―Joseph Cornell


 

I hesitate to use a sports term to begin this review, but, since the Summer Olympics opened last night, I’ll set my disinclination aside to state emphatically that artist Kathleen O’Brien is at the top of her game!

Gardenshapes —an exhibition of her mixed-media collage finishing its run in the main gallery of Danville’s Community Arts Center— has ample proof to support my claim. I made one more return visit yesterday to experience the diverse subtleties of her singular creations.

Inspired by birds and flowers, and exploring the garden as a metaphor, this collection of artworks represents everything that has captivated me for years about Kathleen’s approach. These works have clearly grown out of how she thoughtfully observes and attunes with nature. They also literally contain and preserve natural ingredients. But in contrast to collage that maintains its focus on formal or intellectual juxtapositions, Kathleen’s art always nudges one toward a deeper sense of wholeness and the inner complexity of our balanced existence as both organic and spiritual beings. Without question, she has made a personal commitment to creating art as a mystical practice, and, on a communal level, to providing nature-inspired beauty as a source of healing in a fractured world.

With the strong presence of these intangible dimensions, Kathleen’s art is always esoteric, and yet she manages to make the work accessible to all with her choice of subject matter and allegiance to traditional drawing. At the same time, she can delight the eye of a fellow artist with her methodology, aesthetic choices, and pictorial skill. I’m not ashamed to admit that much of Kathleen’s symbolic virtuosity is beyond my ken, but I appreciate that it’s all in play at the intuitive level. Being near the prolific output of her creative life is simply uplifting, and that’s because all the facets of her art —whether conscious or subliminal— unify as a total perception to nourish the mind, heart, and soul.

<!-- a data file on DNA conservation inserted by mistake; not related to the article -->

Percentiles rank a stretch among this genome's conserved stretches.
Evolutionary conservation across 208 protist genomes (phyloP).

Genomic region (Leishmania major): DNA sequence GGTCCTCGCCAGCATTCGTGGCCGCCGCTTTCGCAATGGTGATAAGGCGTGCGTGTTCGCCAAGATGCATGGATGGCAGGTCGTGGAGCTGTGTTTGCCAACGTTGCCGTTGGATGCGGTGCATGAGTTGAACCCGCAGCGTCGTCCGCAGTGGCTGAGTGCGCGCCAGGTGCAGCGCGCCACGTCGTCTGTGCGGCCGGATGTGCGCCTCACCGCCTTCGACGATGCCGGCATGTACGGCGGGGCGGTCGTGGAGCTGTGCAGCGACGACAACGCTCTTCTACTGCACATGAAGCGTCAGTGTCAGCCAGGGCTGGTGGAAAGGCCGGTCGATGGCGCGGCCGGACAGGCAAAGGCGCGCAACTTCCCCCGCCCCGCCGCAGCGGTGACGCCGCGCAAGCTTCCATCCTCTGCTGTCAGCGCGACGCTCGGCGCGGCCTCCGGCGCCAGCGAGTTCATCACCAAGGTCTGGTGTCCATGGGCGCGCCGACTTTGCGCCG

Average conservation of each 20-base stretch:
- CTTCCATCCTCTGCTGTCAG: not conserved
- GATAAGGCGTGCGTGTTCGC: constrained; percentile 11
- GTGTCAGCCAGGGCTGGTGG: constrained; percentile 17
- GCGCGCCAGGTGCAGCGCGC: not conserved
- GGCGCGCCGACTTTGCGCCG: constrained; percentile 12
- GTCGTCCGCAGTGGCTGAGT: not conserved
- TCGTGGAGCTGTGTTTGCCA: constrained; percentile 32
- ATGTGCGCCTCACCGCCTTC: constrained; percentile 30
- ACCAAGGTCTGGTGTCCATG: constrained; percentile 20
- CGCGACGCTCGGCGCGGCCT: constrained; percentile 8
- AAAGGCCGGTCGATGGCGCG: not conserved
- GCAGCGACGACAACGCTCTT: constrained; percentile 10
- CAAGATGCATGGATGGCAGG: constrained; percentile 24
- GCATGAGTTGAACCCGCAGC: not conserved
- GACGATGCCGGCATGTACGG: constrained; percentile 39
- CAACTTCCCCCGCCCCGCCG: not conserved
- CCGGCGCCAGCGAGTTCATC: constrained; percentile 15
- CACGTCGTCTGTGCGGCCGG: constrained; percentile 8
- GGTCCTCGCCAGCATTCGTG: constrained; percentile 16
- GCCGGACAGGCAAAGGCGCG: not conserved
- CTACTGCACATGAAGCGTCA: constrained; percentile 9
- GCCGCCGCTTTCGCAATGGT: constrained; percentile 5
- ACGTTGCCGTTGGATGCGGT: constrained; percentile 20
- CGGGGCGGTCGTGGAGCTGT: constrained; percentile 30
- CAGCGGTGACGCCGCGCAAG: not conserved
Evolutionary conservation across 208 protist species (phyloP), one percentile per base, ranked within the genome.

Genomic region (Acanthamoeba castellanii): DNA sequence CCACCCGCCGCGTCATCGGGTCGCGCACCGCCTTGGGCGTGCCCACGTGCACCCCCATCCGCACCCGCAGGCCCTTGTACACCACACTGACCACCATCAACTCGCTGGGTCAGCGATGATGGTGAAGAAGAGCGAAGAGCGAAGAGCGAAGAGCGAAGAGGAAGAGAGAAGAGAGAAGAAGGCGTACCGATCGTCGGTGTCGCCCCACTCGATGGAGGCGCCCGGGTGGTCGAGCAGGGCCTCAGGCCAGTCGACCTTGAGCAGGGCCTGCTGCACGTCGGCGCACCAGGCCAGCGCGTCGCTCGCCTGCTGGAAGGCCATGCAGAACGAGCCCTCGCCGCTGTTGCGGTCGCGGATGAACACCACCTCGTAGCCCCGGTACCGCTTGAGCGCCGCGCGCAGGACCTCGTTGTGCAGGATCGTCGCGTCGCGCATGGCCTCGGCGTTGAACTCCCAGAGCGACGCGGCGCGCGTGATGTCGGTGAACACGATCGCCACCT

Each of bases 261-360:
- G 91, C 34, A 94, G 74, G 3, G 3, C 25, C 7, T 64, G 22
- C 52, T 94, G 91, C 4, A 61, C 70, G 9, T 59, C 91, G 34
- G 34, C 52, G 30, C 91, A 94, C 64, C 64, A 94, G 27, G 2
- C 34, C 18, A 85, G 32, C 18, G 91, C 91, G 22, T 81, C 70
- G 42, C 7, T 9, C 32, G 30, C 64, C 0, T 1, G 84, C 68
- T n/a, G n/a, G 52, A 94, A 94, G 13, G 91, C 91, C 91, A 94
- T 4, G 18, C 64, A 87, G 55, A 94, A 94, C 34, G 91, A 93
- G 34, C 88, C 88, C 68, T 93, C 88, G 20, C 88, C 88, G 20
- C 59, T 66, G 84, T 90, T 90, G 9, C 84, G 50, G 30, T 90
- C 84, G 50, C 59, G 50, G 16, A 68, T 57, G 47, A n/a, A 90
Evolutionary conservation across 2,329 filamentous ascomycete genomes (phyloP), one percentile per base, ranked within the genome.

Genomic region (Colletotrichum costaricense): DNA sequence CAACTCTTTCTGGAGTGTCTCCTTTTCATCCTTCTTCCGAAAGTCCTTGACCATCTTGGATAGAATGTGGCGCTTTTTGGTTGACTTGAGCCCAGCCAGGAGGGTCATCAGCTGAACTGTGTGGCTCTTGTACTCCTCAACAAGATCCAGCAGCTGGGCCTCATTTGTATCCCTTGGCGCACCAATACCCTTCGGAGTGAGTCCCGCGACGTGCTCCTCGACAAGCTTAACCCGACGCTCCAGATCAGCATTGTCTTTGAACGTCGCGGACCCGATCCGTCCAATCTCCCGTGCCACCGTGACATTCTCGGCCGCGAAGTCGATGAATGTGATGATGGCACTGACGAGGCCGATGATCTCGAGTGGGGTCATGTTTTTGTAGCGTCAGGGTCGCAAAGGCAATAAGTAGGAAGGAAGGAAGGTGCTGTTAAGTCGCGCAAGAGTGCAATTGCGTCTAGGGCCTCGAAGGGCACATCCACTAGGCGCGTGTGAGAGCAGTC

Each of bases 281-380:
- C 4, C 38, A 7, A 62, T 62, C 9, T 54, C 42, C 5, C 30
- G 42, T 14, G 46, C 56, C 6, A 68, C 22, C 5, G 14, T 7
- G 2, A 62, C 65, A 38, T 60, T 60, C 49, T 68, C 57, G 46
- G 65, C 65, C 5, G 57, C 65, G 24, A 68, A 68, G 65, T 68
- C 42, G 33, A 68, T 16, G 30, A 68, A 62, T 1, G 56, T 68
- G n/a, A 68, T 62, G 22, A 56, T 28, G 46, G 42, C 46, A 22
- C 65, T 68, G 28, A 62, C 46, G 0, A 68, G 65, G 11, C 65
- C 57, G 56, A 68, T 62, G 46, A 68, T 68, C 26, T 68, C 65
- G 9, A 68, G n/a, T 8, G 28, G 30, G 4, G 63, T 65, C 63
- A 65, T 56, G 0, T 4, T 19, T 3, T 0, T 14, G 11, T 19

Getting back to the show, I was initially struck by the five largest pieces (28 x 36 inches), beautifully presented against white in deep gallery-style frames of natural wood. This “look” is familiar to those who know Kathleen’s art, and enhances the work’s identity as an unique artifact, preserved behind glass, like a rare botanical or zoological specimen. They are titled with reference to the garden theme. In contrast, a separate piece (24 x 30 inches) is presented with its surface exposed in the manner of an easel painting. It looks equally at home, released from behind the glass, expertly varnished in a way that does not distract. Its name is Heaven & Earth, Yin & Yang, Dark & Light, Birds & Trees, Flowers & Bees. My eyebrows lifted as I began to read the lengthy title, but was pleased with the closing rhyme as I finished. This artist always has a quiet surprise in store. Each of the large works is visually distinctive, but very much a cohesive part of a series unified by her long dedication to compositional abstraction, to a consistent theory of color, and to diligent mark making.